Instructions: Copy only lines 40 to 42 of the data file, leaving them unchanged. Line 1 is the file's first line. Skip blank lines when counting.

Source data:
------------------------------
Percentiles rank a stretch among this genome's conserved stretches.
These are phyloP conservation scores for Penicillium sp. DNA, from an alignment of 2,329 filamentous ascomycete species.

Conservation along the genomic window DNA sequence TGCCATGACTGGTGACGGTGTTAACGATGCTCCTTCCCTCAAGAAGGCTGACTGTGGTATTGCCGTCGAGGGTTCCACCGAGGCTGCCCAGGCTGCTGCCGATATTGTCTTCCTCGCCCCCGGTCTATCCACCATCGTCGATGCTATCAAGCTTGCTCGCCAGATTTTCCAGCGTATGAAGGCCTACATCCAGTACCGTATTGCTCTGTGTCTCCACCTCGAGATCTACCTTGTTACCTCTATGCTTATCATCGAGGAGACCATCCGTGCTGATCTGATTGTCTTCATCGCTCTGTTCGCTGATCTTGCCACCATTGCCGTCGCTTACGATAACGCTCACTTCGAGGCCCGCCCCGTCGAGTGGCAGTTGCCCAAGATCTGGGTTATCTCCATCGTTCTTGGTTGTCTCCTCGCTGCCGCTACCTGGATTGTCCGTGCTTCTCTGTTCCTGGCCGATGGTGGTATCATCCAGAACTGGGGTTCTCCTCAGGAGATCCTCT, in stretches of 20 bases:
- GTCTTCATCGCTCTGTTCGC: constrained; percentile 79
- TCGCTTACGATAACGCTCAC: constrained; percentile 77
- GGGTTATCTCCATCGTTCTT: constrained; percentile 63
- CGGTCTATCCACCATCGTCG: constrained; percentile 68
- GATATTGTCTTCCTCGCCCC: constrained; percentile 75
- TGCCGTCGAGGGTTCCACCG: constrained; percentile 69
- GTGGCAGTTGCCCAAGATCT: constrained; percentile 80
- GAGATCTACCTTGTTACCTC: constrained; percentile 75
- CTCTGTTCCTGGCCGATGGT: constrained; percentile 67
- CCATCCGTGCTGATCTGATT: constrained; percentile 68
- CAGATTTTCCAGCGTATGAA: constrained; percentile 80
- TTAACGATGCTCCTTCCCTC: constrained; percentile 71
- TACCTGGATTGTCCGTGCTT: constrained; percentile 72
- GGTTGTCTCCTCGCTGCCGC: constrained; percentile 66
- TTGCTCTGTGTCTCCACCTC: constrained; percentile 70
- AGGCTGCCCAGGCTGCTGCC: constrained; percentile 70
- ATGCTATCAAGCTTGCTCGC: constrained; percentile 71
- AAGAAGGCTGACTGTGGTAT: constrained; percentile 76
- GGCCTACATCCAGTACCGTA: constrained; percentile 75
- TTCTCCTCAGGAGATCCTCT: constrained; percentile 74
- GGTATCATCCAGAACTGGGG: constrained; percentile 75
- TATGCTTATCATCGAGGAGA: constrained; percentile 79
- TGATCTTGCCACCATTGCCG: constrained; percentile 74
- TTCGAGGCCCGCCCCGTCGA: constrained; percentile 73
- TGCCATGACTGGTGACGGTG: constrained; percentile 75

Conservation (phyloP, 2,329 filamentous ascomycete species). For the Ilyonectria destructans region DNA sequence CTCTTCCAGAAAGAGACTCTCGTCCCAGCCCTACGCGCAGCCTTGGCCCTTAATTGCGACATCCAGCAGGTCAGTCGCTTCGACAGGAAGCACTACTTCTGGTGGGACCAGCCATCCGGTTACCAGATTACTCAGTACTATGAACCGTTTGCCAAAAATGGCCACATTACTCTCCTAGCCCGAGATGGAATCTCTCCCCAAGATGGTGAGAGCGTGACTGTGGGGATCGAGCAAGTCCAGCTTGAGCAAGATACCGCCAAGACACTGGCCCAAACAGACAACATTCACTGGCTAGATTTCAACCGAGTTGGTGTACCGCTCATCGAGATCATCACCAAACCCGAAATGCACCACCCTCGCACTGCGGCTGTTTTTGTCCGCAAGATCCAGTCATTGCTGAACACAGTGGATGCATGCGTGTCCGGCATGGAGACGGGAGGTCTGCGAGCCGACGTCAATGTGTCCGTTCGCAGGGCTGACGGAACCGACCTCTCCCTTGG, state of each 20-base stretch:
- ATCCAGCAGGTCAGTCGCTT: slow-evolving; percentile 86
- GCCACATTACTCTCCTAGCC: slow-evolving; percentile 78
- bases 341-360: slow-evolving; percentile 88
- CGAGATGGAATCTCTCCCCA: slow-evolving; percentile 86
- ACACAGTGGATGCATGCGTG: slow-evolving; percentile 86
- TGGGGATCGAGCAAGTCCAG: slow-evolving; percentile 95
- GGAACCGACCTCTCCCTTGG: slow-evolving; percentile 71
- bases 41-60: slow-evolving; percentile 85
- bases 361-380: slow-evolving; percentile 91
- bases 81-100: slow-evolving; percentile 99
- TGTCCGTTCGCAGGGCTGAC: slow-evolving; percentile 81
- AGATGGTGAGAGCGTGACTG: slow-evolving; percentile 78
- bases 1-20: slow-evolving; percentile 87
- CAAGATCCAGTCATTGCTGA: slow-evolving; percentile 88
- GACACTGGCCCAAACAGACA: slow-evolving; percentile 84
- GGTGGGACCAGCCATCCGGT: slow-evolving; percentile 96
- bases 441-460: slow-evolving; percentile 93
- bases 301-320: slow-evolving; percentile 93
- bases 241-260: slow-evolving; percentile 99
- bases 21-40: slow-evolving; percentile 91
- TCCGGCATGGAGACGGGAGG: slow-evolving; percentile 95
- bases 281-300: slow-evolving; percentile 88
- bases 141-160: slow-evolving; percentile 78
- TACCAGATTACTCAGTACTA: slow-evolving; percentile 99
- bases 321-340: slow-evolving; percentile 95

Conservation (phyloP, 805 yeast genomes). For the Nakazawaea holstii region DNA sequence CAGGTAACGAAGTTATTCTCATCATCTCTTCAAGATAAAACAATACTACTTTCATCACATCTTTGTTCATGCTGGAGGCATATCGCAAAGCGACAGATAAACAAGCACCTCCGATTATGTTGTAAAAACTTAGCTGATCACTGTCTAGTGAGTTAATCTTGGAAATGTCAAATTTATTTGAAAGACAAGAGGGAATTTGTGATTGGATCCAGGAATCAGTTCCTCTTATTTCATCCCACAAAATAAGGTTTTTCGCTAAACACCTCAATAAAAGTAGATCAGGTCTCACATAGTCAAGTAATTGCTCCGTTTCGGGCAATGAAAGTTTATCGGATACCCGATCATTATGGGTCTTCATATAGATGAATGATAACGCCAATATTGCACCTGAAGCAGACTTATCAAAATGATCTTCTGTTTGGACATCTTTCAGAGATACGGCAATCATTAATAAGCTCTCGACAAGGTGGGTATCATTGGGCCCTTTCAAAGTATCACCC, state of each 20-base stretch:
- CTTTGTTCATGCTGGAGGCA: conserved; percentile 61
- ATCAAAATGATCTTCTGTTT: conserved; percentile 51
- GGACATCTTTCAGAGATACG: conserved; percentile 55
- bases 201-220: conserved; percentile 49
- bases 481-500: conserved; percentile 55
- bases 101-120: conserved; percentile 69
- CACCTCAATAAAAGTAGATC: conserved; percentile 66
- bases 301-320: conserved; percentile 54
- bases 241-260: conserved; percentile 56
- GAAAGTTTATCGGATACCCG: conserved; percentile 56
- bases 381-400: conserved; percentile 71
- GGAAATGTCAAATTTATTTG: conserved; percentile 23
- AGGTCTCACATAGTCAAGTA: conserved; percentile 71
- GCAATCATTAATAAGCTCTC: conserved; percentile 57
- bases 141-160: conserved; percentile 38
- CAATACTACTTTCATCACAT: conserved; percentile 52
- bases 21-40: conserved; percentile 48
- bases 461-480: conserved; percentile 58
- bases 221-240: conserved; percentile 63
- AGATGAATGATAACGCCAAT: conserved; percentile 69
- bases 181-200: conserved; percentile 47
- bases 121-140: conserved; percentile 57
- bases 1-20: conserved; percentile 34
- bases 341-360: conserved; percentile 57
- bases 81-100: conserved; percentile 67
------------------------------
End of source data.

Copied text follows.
- TGTCCGTTCGCAGGGCTGAC: slow-evolving; percentile 81
- AGATGGTGAGAGCGTGACTG: slow-evolving; percentile 78
- bases 1-20: slow-evolving; percentile 87